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Q: A rational number whose additive inverse is -7?

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How about 27 whose cube root is 3 which is a rational whole number.

It's rational. It can be written as the quotient of two numbers whose HCF is one.

The short answer is because of the definition. A longer answer is: Start of with a negative number X whose additive inverse is Y. SUPPOSE Y is not positive. Then X + Y is one negative, X, less another number that is at most 0, Y. So their sum is less than or equal to X. That is, X + Y is at least as negative as X (and possibly even more negative). But if Y is the additive inverse of X then, by definition (of additive inverses), X + Y MUST be 0. That is a contradiction. So somewhere down the line there is an incorrect supposition. The only supposition above is that Y is not positive. So that supposition must be incorrect. Therefore Y is positive.

The product will be a rational number whose absolute value is bigger than the absolute value of the whole number.The product will be a rational number whose absolute value is bigger than the absolute value of the whole number.The product will be a rational number whose absolute value is bigger than the absolute value of the whole number.The product will be a rational number whose absolute value is bigger than the absolute value of the whole number.

A perfect square.

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Sure. Just write the corresponding solution:"multiplicative inverse of x" = "additive inverse of x"1/x = -xIf you solve this, you get two solutions.

Definition for additive inverse:Web definitions:(mathematics) one of a pair of numbers whose sum is zero; the additive inverse of -5 is +5. -56 + 56 = 0SO the additive inverse of 56 is -56 or negative 56

The same number....

These are often called "opposite numbers". The more precise term is "additive inverse". For example, the additive inverse of 5 is minus 5.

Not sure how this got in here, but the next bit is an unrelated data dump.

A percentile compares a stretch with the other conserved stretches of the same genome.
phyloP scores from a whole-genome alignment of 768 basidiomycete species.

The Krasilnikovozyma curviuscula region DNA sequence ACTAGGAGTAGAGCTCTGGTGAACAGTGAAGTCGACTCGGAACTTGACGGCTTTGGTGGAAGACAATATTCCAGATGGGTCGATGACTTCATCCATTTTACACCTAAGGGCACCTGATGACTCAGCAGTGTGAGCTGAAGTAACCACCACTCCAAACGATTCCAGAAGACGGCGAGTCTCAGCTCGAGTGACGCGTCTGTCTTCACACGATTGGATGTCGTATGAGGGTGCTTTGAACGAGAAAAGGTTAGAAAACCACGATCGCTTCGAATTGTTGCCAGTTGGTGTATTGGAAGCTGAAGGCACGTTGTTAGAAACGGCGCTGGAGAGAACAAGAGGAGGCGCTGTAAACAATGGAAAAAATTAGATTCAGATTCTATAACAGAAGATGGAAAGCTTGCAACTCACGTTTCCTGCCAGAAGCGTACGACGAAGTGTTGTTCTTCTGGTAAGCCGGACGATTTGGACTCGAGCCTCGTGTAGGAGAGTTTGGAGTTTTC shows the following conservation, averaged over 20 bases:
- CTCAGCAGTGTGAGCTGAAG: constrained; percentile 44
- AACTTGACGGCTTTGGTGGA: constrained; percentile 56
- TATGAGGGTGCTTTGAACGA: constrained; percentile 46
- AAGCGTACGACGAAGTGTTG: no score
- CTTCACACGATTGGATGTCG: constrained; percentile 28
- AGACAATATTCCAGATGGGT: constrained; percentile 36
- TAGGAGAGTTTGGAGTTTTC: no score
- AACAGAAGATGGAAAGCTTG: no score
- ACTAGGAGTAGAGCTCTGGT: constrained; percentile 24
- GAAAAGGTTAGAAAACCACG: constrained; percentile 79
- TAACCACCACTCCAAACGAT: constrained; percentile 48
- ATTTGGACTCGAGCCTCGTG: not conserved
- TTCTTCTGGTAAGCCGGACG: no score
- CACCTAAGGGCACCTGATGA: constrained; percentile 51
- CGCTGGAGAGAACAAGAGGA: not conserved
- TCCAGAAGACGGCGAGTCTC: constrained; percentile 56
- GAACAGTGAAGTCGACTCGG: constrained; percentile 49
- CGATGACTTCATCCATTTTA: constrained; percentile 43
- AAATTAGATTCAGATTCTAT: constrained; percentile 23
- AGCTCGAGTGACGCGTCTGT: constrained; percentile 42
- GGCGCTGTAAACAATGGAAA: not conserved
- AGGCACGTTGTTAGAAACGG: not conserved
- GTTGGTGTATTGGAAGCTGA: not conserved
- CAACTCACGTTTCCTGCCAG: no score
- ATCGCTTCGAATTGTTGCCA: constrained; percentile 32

A pair of numbers whose sum is zero. The additive inverse of 10 is -10 because 10+(-10) = 0.

How about 27 whose cube root is 3 which is a rational whole number.

It is another rational number whose numerator and denominator (in the ratio's simplest form) are perfect squares.

It's rational. It can be written as the quotient of two numbers whose HCF is one.

The short answer is because of the definition. A longer answer is: Start of with a negative number X whose additive inverse is Y. SUPPOSE Y is not positive. Then X + Y is one negative, X, less another number that is at most 0, Y. So their sum is less than or equal to X. That is, X + Y is at least as negative as X (and possibly even more negative). But if Y is the additive inverse of X then, by definition (of additive inverses), X + Y MUST be 0. That is a contradiction. So somewhere down the line there is an incorrect supposition. The only supposition above is that Y is not positive. So that supposition must be incorrect. Therefore Y is positive.

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IN ALGEBRA muliplicative Inverse is the product of the number and the reiprocal of the number and after multiplying the number and the reciprocal the result will be 1.

The product will be a rational number whose absolute value is bigger than the absolute value of the whole number.The product will be a rational number whose absolute value is bigger than the absolute value of the whole number.The product will be a rational number whose absolute value is bigger than the absolute value of the whole number.The product will be a rational number whose absolute value is bigger than the absolute value of the whole number.